So we went…alone, minus Thessaloniki, and on the overnight bus/Couchsurfing style like it was 2010, when I was a border-running, private-English-lesson vagabond. Xanthi (Iskece in Turkish jive) is located about 400 km and one boring border crossing to the west of Istanbul. It’s home to a significant Turkish population (about half of the total city’s count) a quaint old city with late Ottoman era buildings and charming winding little streets…and the second largest carnival in Greece. For those (like me) who didn’t know, it’s not just the Catholics who enjoy colorful festivities in February. In Greece, it takes place in the weeks leading up to “Clean Monday”, the Monday in late February (this year, the 23rd) which kicks off the meat-free Lent season. We arrived on an Ulusoy overnight bus from the big Istanbul otogar (Esenler) at 5:30 in the morning, after the border round up featuring a zombie middle-of the-night duty free shopping spree. It was a good sign that there were still a smattering of drunken revelers heading home. Yes, I thought to myself, this seems like a bona fide carnival. Not wanting to disturb our Cuchsurfing host — a man who turned out to be the Greek god of Couchsurfing hosts — at such a wee hour, we were surprised to find a börek shop open, and more surprised to discover they spoke Turkish quite fluently with a strong Greek accent. (I’ve been told that the Turks in Kominti and Alexandropouli, towns closer to the Turkish border, speak Turkish better than they do Greek, but those of Xanthi speak Greek as well or better than they do Turkish).
We waited until the more reasonable time of 6:30 to head to Sotiris’s house. After we took a short nap we headed out to see the action. Sotiris took us to the Saturday bazaar. If you live in Turkey, or have spent more than 16 hours here, this bazaar will make you feel right at home. The difference may be the consignment-store feeling of the name brand steals in jackets that can be had, or the kalamata olives, but other than that not too much to make you feel alien. We walked the main streets of new town, where the carnival takes place, past the famous 19th century clock tower in the platia (square), past a couple costume shops and the large speakers placed along the parade route. This being Greece in winter, the weather can be rainy, but on the Saturday of that last weekend of Carnival, it was a fairly pleasant 8 C and sunny.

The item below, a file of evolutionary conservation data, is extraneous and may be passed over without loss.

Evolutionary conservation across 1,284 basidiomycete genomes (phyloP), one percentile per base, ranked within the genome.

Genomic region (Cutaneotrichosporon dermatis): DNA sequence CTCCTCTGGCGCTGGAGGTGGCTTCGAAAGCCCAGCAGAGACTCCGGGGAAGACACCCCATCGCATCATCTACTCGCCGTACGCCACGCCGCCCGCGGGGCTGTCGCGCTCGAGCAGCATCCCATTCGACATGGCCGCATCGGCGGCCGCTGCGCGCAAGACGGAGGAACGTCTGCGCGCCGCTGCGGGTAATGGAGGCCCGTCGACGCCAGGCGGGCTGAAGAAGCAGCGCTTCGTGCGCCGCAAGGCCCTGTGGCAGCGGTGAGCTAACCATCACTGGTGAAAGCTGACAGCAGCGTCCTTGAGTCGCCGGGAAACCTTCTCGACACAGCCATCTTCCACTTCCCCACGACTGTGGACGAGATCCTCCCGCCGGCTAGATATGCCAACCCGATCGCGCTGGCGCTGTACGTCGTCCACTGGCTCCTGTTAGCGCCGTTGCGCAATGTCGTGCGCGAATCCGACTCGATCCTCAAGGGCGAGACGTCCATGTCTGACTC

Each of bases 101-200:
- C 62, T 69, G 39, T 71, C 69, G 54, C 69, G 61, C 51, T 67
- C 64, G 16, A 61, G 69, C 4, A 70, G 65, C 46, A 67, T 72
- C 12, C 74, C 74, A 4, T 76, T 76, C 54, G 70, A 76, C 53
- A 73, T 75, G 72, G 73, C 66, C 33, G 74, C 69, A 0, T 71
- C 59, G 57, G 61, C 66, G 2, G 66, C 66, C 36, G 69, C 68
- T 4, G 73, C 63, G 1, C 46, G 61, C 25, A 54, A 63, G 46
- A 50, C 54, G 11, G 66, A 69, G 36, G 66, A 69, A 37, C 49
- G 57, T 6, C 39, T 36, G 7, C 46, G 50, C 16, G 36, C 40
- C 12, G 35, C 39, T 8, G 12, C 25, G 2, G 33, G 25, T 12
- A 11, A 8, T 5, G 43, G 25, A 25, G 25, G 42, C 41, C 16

That night we partied. We watched a minin-parade warm up featuring people dressed in last year’s carnival costumes, a prelude to the grand parade the next day. Wooo boy! we partied like we were at, well, a you know. Sotiris took us to a quaint, low ceilinged bar in a stone building owned by a friend. Most of it’s a blur. I will say this: I’ve never seen my wife more drunk. Moving on…
The next day we stood in attention waiting for the big parade, hungover heads absorbing the music from the baboon-sized speakers posted every 50 meters along the main drag (it starts at about noon). At about one, there was the Carnival king float (see first picture), and the procession began: There was about an hour of various Greek “societies” consisting of 20 to 100 people, walking down the street in matching colorful costumes — dogs, Mickey Mice, cavemen and the like. I thought they were unions, but Sotiris said they paid like 30 euro and got the costumes.
“One thing that used to be different at this carnival,” said the 30-something Sotiris, born and raised in Xanthi “is that people used to take time to make their own costumes. Everyone’s was different, no cheap masks. People also used to throw candy to the parade watchers.” We then meandered around the city. The town gets very quiet very fast once you leave the main area. Perhaps it’s my own bias: but the Muslim community there seems happier, calmer, more prosperous and content than most Turks do, and you get an inkling of what it might have been like in the more peaceful times of Ottoman days, various cultures living with what — on the surface, of course — appeared to be multi-cultural harmony. After a mediocre meal with atmosphere in a village house-themed restaurant, it began to get dark and rainy. Nevertheless, we were going to take an overnight bus to Istanbul in a few hours, and we’d be damned if we weren’t going to see an effigay of a giant headed Russian Tsar, who looked eerily like a caricature of a 19-the century “trickster” Jew, albeit with a green beard and a purple vest like something from a Duran Duran video (in other towns in Greece, they do call it the burning of the Jew). The tsar was in a riverbed below a bridge and flanked by a park. Finally, around seven, some men lit brambles of dried brush placed around the head, and the Tsar was blazing. As he smoldered, a fireworks show, rivaling that of any small town July Fourth show, kicked off. It was a fitting end to a great weekend escape, to the beginning of Lent, and to the ingraining of a memory of a weekend getaway that beat the late winter blues.